The ACT government’s new report on drones is a masterpiece of indecision. The Standing Committee on Economic Development and Tourism received 151 submissions and held three public sessions where it heard evidence from 26 witnesses.



Revealed: recycling scheme increased cost of drinking

Queenslanders have made $70 million by returning their used bottles and cans.


Planned battery plant to generate 1150 jobs [$]

A planned Queensland battery plant will be bigger than initially thought, with the company behind it revealing new details of its size and why it’s expanding, creating even more jobs.


AGL shows off what will be Australia’s largest wind farm

Media and political event at partially completed Cooper’s Gap wind farm in Queensland, which will be biggest in Australia once complete at end of financial year.


South Australia

‘Stolen’ Indigenous remains reburied in South Australia

The remains of eleven Kaurna Indigenous people have been buried in Adelaide’s south after being held in museums in the UK and South Australia.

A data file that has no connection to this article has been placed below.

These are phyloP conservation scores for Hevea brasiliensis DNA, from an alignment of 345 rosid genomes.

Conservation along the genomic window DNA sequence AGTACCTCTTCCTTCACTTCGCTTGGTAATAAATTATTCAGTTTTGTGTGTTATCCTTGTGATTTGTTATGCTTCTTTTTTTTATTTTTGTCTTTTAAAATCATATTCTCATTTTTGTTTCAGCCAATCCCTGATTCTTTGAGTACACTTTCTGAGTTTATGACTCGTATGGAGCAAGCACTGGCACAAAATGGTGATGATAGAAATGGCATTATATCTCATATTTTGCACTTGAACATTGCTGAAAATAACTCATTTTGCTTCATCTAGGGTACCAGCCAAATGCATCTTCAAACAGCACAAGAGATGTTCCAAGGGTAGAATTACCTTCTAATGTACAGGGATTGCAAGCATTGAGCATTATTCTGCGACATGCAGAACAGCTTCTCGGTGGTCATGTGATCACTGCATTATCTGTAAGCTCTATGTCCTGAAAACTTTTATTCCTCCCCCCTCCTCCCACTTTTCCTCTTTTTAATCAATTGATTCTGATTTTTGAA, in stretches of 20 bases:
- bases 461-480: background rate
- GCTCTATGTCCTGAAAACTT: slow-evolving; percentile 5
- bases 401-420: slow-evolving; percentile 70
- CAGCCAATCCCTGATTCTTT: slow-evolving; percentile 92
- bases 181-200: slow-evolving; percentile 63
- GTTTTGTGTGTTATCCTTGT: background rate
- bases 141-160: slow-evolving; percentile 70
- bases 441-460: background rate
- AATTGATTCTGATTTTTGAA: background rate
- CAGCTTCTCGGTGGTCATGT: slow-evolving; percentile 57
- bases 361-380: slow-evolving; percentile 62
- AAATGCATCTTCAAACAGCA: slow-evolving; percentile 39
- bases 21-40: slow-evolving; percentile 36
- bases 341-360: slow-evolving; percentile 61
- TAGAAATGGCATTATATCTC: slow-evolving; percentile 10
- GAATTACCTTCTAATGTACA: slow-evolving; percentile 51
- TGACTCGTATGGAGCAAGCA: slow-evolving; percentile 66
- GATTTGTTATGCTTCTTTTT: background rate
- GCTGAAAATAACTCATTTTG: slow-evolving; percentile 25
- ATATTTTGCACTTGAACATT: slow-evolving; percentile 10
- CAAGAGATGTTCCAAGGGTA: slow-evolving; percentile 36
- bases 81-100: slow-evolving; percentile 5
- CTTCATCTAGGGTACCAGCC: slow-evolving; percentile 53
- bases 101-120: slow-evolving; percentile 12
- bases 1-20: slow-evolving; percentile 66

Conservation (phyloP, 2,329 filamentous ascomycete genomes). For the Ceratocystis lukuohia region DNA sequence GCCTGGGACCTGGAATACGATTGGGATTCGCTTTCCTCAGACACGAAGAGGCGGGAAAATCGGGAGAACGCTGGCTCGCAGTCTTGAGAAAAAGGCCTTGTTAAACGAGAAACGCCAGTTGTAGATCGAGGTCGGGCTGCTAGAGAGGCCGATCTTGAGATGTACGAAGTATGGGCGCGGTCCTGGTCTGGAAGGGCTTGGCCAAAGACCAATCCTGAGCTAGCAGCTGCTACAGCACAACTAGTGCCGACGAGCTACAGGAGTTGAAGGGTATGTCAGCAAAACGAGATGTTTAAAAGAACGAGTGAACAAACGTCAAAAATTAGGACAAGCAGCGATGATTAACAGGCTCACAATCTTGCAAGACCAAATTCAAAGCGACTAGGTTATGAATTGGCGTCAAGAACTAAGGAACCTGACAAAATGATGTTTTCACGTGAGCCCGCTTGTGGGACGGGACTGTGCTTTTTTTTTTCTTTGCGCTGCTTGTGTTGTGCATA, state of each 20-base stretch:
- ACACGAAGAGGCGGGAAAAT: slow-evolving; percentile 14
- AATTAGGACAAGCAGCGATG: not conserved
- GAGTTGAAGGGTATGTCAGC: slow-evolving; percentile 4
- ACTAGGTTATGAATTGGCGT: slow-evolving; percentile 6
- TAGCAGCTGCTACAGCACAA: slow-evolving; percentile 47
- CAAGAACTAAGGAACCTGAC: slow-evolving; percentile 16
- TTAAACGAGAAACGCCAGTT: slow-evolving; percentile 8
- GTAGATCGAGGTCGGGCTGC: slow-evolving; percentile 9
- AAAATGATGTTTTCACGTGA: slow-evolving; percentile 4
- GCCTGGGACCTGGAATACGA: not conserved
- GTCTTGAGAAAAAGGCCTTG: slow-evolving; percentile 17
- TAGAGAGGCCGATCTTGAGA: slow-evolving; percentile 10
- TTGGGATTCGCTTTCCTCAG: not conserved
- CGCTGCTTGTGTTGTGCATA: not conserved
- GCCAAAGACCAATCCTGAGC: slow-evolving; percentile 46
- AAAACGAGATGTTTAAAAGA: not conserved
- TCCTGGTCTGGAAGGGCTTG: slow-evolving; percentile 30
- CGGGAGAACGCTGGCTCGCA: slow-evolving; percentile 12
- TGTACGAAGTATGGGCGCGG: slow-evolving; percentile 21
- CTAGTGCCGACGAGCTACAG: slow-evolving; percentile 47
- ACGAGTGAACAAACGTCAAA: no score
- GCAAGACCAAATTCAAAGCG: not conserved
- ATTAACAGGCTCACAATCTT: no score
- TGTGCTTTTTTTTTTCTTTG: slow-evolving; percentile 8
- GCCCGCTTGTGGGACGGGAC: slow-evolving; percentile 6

SA water allocations keep rising and hit 50 per cent [$]

There is 95 per cent likelihood that SA irrigators’ water allocations will reach 100 per cent in 2019-20, with allocations hitting 50 per cent today.


1414 Degrees to test its thermal energy storage with Nectar Farms

SA firm 1414 Degrees seals new to deal test its thermal energy storage solution in a range of agribusiness applications, including with sustainable agri pioneer, Nectar Farms.


Gupta wins approval for Playford big battery, key part of ambitious solar plan

Gupta’s big battery at Port Augusta wins planning approval, key part of his plan to power the state’s manufacturing industry with dispatchable renewables.


Northern Territory

Is it time to ban tourists from sacred sites? This Indigenous elder thinks so

Uluru, Kakadu and other cultural landscapes may be tourist meccas, but one respected elder says it’s a misconception that tourist dollars are going back into Aboriginal communities.


Western Australia

Carnegie puts out call to investors as it seeks to reboot wave energy plans

Carnegie Clean Energy seeks $5.5 million from investors as it tries to recapitalise and re-boot its wave energy technologies.



Pollutionwatch: James Lovelock still right on summer smog

In 1973, scientist concluded that controlling UK air pollution needed Europe-wide cooperation


Just 10% of fossil fuel subsidy cash ‘could pay for green transition’

Redirecting small portion of subsidies would unleash clean energy revolution, says report